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Trial Record of Yi Bong-Chang Martyr Is Open to the Public for the First Time

Trial Record of Yi Bong-Chang Martyr Is Open to the Public for the First Time

Posted January. 08, 2002 09:05,   


The record of the trial of Yi Bong-Chang Martyr, who tried to bomb the Japanese Emperor, by the Japan`s Supreme Court and newspapers was collected by Yi Bong-Chang Martyr Scholarship Foundation of Dankook University and the documents are in the process of translation.

The Yi Martyr case was classified as high treason by the Meiji criminal law (1880-1947) and judged through a single-trial system by the Japan`s Supreme Court. The treason related documents are released for the first time in history. The Yi Bong-Chang Martyr Scholarship Foundation, after its establishment in Nov. 2000, had repeatedly requested access to the documents from the Japan`s Supreme Court. The Supreme Court permitted the Foundation to make photocopies of the documents on the condition that the Foundation uses the documents only for the purpose of research. The 306 pages of the copied materials include the preliminary examination report, verification record, letter of judge`s opinion, trial record, Yi Martyr`s autobiographical memorandum in prison that describes his personal background and the contribution to the independence movement, fingerprint of Yi Martyr, his photo right after he was arrested, confiscated items, and telegraph from Kim Goo.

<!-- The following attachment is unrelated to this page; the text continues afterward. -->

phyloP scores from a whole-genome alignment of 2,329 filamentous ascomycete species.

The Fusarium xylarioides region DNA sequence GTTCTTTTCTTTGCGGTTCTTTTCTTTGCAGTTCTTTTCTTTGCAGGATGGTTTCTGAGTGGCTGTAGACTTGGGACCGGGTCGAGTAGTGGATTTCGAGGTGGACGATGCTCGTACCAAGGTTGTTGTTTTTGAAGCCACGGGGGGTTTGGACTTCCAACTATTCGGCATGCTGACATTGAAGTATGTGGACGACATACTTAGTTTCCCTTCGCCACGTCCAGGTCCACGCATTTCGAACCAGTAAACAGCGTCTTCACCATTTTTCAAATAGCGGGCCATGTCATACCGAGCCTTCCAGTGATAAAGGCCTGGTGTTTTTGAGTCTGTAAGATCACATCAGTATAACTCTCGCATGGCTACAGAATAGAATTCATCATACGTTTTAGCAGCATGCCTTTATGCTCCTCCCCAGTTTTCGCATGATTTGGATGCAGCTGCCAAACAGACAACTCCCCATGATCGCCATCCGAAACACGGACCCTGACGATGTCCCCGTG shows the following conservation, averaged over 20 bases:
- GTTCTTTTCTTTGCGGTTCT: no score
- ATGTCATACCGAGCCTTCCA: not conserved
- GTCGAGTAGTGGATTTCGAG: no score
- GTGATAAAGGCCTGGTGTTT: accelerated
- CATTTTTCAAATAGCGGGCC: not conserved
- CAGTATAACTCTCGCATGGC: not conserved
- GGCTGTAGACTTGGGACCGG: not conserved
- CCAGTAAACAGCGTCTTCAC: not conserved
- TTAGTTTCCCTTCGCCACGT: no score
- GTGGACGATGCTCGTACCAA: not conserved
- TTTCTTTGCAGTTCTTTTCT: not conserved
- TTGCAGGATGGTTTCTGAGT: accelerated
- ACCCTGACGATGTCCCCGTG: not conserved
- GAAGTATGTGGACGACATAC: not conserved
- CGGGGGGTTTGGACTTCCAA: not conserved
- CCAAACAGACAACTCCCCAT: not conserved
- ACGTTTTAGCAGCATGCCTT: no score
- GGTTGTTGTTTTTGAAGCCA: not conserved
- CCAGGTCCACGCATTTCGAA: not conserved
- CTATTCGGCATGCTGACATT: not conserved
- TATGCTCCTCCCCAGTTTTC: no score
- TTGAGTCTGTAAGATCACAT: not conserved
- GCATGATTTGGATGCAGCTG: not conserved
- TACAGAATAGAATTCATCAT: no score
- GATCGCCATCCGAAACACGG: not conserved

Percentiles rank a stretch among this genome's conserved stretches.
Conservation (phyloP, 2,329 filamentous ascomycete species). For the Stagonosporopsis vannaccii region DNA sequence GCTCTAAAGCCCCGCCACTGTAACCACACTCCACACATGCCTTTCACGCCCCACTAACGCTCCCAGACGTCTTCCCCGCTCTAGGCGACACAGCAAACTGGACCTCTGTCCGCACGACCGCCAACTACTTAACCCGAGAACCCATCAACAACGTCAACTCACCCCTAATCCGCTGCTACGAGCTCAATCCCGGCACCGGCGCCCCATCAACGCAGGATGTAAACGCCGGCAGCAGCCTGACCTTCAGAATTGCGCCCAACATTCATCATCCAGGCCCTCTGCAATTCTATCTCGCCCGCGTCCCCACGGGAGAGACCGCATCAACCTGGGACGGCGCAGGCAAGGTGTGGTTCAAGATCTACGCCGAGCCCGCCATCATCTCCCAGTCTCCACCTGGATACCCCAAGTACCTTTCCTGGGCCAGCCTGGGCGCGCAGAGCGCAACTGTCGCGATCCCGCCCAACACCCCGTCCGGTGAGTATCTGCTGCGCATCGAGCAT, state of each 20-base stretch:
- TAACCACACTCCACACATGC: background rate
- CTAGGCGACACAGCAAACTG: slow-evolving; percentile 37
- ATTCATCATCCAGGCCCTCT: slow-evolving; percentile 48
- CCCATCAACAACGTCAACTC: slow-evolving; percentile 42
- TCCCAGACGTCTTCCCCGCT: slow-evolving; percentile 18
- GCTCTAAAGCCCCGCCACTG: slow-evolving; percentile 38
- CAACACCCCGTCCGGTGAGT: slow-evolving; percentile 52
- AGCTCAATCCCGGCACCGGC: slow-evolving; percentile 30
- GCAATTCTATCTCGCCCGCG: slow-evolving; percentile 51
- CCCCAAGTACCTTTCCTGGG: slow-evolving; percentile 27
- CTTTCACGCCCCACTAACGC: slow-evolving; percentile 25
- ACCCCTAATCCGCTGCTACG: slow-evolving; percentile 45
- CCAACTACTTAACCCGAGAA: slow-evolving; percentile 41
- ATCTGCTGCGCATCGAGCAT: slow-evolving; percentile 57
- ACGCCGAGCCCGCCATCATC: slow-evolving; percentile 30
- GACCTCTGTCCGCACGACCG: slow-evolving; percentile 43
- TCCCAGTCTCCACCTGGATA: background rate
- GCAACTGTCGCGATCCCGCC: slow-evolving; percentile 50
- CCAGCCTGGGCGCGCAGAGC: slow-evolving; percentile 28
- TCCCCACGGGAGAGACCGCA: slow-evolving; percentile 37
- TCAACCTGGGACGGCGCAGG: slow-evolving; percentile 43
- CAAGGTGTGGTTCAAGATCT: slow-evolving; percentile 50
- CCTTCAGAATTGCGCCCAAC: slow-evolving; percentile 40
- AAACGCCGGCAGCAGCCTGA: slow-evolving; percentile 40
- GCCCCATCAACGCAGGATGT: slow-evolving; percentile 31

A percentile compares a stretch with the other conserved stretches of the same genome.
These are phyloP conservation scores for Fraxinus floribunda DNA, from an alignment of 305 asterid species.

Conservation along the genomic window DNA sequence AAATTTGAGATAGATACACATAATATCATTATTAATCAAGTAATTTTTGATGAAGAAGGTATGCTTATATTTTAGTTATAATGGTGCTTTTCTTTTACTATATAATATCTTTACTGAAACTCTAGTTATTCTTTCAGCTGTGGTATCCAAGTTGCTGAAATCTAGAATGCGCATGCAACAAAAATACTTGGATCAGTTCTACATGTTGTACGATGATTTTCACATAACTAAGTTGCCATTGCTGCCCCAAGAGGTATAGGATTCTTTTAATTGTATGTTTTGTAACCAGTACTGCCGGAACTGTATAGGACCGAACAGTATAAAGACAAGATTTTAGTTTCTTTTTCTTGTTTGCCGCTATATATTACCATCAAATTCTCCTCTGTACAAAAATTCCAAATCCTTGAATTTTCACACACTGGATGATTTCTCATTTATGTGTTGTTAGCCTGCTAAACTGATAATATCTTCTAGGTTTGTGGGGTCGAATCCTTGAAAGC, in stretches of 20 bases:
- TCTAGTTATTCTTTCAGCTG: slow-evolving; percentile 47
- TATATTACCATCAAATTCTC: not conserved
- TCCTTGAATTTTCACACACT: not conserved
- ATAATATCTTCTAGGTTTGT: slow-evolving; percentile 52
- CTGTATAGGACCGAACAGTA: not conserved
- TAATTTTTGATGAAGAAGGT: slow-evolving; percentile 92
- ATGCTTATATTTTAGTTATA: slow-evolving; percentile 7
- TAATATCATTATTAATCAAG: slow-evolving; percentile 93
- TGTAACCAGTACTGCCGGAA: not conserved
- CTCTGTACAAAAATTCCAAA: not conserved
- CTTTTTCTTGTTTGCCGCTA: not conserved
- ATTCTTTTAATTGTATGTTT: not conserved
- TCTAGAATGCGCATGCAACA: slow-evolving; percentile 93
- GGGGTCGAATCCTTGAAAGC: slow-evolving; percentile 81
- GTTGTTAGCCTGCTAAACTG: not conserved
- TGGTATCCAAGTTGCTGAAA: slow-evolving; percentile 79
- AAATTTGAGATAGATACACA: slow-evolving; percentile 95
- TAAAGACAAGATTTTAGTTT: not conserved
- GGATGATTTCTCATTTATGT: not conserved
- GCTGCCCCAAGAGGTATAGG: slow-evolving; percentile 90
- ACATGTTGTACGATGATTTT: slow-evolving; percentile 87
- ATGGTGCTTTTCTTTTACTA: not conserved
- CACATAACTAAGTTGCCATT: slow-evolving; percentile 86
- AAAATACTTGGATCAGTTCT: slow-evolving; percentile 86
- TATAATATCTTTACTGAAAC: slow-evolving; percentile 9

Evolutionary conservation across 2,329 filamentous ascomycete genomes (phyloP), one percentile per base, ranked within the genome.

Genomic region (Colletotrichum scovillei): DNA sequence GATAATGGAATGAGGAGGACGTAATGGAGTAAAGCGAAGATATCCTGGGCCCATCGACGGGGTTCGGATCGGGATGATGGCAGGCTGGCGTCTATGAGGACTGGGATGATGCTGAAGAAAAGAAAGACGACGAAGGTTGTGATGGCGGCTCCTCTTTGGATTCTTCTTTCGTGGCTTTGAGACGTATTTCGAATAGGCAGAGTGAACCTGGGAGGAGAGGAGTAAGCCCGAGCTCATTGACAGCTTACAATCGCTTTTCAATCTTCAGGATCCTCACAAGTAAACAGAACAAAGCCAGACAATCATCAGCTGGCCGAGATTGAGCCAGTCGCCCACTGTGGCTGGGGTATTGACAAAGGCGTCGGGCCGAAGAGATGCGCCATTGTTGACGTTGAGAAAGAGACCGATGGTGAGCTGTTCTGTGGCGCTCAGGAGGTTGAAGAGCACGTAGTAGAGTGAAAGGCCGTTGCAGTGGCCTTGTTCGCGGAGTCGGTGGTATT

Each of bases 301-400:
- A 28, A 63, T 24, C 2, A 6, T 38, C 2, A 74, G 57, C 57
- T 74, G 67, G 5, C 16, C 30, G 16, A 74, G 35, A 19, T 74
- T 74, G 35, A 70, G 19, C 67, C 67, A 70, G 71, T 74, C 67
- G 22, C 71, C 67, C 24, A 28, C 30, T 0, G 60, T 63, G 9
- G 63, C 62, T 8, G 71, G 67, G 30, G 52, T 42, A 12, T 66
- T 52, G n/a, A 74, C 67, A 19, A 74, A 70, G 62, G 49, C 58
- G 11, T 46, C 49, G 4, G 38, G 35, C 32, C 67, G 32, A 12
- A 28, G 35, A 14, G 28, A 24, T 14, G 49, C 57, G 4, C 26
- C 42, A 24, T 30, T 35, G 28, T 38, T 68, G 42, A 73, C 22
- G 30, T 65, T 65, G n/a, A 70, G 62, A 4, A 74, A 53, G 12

According to the record, Yi Martyr threw only one grenade instead of two grenades that he had, which is different from the previous record, at Emperor Hirohito who participated in the military parade in Tokyo on Jan 8th in 1932 in which the Japanese people showered their favors on him.

Such documents are crucial material in shedding light on the life and heroic act of Yi Martyr which has been barely known due to the lack of material on this young martyr who died in his age of 32.

The trial record of Yi Martyr and his memorandum in prison were discovered in 1994 by Choi Seo-Myon, a researcher of Korea-Japan Modern History and a chairperson of the International Korea Research Institute and the Donga Ilbo reported it in Dec. 15-17, 1999.